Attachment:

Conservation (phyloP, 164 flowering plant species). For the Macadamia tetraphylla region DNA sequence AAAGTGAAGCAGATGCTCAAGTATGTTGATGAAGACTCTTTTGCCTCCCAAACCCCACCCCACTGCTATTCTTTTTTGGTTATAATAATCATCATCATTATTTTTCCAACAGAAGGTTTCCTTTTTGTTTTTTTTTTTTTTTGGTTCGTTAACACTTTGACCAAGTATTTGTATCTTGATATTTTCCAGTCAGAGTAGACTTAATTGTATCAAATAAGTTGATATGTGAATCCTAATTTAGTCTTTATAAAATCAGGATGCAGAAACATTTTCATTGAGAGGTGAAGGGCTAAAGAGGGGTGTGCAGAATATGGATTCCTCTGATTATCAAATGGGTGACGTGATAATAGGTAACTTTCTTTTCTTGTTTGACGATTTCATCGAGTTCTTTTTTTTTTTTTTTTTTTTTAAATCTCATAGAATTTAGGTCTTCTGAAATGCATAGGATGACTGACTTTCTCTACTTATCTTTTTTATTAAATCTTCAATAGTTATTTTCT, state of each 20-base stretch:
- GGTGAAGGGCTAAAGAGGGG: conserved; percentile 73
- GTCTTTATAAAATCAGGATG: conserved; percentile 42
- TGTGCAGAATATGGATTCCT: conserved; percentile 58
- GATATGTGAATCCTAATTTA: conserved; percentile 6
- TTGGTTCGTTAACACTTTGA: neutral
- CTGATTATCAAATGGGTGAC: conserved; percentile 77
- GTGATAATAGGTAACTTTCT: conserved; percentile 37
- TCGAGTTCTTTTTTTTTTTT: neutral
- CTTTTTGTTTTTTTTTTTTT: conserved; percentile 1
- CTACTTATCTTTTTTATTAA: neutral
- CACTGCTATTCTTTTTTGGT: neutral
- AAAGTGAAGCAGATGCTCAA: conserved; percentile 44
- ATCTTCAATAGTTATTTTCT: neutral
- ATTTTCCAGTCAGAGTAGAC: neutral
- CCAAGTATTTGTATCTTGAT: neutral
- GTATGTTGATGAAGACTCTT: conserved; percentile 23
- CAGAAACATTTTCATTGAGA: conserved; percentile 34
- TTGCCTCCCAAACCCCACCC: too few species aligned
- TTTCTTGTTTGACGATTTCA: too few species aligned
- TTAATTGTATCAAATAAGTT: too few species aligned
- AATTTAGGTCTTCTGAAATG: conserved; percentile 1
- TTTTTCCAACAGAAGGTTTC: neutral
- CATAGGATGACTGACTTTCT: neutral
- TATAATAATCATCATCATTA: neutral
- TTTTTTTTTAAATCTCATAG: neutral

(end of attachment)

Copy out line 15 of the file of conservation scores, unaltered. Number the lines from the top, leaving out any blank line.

- ATTTTCCAGTCAGAGTAGAC: neutral